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Language acquisition


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Christiansen, Morten H. 
Language Acquisition as Skill Learning

Language acquisition is often viewed as a problem of inference, in which the child—like a “mini-linguist”— tries to piece together the abstract grammar of her native language from incomplete and noisy input. This “language-as-knowledge” viewpoint contrasts with a more recent alternative, in which the challenge of language acquisition is practical, not theoretical: by practicing across myriads of social interactions, the child gradually learns to understand and produce language. In this talk, I explore some key implications of this “language-as-skill” framework, focusing on how constraints arising from the need to process language in the here-and-now shape acquisition.

Ellis, Rod.
A Short History of SLA: Where Have We Come from and Where Are We Going?

 In the early phases SLA researchers were interested in improving language teaching. In the later phases. SLA has become less applied and more purely academic, directed at contributing to our understanding of language and the human mind.  I will illustrate how this change has taken place through an analysis of the journals that publish SLA research and suggest that this is one reason why teachers have become increasingly skeptical of SLA as a useful source of information about pedagogy.

O'Shannessy, Carmel.
Common Processes, Less Common Outcome - How Children’s Language Acquisition Processes Can Lead to The Emergence of a New Language

In this talk I show how Light Warlpiri emerged in a two-stage process, and discuss the roles of adults and young children in its emergence. I provide empirical data to suggest that children’s cognitive processing during language acquisition in complex, fluid multilingual environments, with ultimately unusual outcomes, can be the same as in any other language acquisition situation. The configuration of the sociolinguistic context, and the type of input to the children, allow common processes to lead to a less common outcome.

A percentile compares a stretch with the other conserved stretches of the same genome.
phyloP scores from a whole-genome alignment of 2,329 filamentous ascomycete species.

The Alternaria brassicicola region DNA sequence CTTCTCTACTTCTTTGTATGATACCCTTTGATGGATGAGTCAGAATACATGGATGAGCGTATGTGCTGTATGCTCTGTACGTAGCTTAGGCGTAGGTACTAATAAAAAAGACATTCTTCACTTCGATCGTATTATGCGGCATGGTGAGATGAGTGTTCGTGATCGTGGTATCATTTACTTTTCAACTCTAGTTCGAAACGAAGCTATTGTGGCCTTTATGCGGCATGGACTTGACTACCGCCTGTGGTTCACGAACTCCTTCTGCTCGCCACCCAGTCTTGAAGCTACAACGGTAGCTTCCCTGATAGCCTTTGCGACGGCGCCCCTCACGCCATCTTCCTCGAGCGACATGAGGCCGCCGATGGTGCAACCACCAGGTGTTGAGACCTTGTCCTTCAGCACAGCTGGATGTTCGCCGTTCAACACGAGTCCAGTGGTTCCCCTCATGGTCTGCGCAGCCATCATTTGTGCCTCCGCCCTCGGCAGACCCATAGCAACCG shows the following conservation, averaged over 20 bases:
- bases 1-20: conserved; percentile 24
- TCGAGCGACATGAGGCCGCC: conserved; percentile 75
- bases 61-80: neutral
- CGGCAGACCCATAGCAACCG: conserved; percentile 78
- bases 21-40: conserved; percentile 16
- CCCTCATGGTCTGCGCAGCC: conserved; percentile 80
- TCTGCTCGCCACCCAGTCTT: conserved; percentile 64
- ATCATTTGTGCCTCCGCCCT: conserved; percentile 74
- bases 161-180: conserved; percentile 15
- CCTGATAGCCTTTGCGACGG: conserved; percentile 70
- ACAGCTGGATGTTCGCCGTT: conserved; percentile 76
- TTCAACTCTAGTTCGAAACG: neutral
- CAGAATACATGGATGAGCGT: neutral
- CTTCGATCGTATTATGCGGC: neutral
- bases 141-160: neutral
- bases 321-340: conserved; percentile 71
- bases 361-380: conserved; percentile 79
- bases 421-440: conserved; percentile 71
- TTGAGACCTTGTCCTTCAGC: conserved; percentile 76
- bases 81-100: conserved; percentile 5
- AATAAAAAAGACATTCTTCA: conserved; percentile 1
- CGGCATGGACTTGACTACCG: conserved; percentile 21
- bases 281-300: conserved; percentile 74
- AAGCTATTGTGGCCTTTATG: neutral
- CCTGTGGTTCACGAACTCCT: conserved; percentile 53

Kroll, Judith F. 
Regulating the Native Language: A Framework for Learning and Speaking Two Languages
< The native language of second language (L2) learners changes almost immediately when the two languages begin to interact during early stages of learning. Language performance in proficient bilinguals also reveals these interactions, with the native or dominant language (L1) influenced by the L2. The hypothesis we have been examining is that L2 users acquire the skill to regulate the L1 to enable initial learning and proficient language use. The resulting regulatory skills may ultimately benefit language processing and its cognitive and neural consequences.
Lidz, Jeffrey.
Inside the Language Acquisition Device

Language acquisition involves the complex interplay between the the linguistic environment, the learner's current knowledge and the information processing systems through which linguistic input is processed. Here we explore this interplay in the earliest stages of syntactic development.

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